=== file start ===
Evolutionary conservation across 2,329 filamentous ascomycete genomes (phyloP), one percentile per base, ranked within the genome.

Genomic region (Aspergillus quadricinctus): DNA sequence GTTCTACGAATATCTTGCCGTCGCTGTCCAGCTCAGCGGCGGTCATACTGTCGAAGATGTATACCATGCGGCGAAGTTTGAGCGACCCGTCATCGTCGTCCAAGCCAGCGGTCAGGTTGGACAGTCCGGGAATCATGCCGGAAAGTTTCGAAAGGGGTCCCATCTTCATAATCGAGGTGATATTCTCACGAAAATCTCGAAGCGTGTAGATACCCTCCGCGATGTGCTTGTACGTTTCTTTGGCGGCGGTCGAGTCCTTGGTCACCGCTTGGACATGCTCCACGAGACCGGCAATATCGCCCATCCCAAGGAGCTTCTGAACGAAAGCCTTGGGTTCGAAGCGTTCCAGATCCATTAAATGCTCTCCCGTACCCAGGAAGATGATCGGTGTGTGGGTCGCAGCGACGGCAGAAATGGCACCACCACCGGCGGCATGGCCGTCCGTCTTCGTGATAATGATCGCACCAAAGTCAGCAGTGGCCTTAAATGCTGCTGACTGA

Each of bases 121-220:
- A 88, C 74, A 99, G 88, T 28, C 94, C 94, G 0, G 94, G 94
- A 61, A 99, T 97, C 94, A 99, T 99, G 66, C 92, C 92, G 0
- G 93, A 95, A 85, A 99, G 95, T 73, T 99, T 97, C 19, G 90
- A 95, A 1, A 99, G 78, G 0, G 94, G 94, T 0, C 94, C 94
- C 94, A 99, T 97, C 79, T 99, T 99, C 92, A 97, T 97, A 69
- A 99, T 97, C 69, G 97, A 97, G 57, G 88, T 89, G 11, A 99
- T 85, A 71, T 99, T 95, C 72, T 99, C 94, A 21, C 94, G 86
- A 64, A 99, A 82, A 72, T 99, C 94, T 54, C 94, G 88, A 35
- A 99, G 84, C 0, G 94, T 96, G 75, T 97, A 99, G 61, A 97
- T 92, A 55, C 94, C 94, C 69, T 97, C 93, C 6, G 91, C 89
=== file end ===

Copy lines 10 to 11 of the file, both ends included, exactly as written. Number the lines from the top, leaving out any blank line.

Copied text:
- T 85, A 71, T 99, T 95, C 72, T 99, C 94, A 21, C 94, G 86
- A 64, A 99, A 82, A 72, T 99, C 94, T 54, C 94, G 88, A 35